If you've followed me for any length of time, you know that I enjoy comedy. That might not be apparent by recent posts, where I kvetch about my age, my health, my weight, my house, my kid, the school system, the government, the quality of restaurants in my neighborhood, the economy, the job market...
(Sheesh. I've been a complete crab lately. But I digress.)
This has not always been the case. There was a time when I had a spring in my step, a song in my heart and hope for a future where I would work as a writer of... comedy.
And then I came to my senses and realized I did not have what it takes to be a comedy writer.
But I'm still an aficionado. I like to laugh (who doesn't?) -- and I don't care where those laughs are coming from.
I am an equal opportunity giggler. I'm just as likely to purchase a ticket to see a sophisticated comedy like Midnight in Paris as I am for something a bit more "lowbrow," like SuperBad or even Reno 911. As the Tonight Show writers used to say when they were ordering me around in the 1980's:
The audience will forgive you anything, as long as it's funny.
So it should not surprise anyone to know that I'm a fan of Adam Sandler (even if I still tend to think of him as that youngster who was SNL's "Opera Man.")
Sandler's movies are often dismissed by critics as juvenile, silly, sophomoric and an excuse to keep casting Rob Schneider (who I still think of as the guy in the SNL copy machine sketch).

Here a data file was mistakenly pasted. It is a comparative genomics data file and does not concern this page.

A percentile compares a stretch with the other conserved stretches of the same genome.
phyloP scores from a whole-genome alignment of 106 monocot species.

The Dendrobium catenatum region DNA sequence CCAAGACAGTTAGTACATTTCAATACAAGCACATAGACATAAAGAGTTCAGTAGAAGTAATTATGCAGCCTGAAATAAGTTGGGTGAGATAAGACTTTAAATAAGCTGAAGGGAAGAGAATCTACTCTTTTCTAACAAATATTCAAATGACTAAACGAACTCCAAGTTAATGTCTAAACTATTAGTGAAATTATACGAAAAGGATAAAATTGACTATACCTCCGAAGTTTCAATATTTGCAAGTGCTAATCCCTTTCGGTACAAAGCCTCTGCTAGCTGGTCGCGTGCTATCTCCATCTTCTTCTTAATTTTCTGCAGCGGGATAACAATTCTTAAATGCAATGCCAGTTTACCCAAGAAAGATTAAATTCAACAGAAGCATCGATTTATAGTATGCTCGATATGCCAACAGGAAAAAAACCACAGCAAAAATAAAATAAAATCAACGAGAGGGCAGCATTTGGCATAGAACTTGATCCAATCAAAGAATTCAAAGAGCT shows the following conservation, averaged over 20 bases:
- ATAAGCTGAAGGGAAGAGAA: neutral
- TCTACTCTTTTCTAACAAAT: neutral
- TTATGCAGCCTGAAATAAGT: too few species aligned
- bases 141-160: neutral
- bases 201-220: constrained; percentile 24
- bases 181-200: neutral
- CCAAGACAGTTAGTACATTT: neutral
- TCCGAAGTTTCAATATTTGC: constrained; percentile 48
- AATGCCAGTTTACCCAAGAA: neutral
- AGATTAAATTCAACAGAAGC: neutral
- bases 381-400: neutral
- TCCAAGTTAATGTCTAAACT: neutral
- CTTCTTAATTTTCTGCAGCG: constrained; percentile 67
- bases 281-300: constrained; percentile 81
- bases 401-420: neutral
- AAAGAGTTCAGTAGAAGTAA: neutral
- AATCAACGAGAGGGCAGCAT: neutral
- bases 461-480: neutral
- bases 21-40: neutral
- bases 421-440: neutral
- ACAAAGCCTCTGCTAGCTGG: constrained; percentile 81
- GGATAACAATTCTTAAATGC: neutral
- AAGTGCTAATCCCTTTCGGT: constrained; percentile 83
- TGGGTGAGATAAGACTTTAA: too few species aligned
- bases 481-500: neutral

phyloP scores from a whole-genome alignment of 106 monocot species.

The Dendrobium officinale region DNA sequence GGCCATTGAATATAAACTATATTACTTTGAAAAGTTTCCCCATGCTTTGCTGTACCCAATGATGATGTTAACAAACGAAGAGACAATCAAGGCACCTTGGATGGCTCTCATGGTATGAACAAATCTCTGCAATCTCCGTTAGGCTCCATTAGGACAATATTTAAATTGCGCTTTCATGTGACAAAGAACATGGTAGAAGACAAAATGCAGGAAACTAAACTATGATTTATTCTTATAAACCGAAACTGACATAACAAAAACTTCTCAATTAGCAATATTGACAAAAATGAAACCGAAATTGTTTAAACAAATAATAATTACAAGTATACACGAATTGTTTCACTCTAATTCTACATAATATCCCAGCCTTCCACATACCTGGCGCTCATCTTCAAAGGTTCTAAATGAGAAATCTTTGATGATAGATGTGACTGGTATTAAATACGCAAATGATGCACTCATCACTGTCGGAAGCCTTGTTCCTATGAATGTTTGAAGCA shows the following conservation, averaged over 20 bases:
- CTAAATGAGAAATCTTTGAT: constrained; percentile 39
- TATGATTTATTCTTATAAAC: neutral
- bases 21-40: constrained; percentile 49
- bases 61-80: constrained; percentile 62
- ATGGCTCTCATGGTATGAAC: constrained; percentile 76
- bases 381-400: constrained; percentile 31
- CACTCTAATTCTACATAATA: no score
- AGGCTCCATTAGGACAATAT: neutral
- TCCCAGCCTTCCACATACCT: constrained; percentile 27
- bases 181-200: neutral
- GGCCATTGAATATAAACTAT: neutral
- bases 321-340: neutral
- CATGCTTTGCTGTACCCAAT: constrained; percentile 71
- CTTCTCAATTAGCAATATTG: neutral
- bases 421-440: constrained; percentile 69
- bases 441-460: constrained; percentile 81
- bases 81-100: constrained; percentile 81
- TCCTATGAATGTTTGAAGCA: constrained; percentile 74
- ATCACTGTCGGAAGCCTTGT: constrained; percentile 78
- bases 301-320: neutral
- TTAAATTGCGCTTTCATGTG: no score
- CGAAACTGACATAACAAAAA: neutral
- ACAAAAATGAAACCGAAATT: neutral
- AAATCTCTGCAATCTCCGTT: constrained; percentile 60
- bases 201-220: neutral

But the films succeed for one reason: they're funny and he's funny in them -- and occasionally, he appears in one that transcends his usual goofy persona (Funny People was one with serious undertones).
I was surprised to discover that Adam Sandler has acted in more than 40 motion pictures and television shows -- and is credited as a producer on 37 productions (and a writer on 17). Hollywood doesn't just allow you to have a career like that -- you have to earn it by performing at the box office. And that's exactly what Sandler has done.
My favorites were the two he starred in with Drew Barrymore: The Wedding Singer and 50 First Dates, which were not just funny, but sweet.
And as a parent, I really like the fact that I feel comfortable watching his movies with my daughter, who is a lot more appreciative when they veer towards gross-out comedy -- not that there's anything wrong with that.
After all: The audience will forgive you anything, as long as it's funny.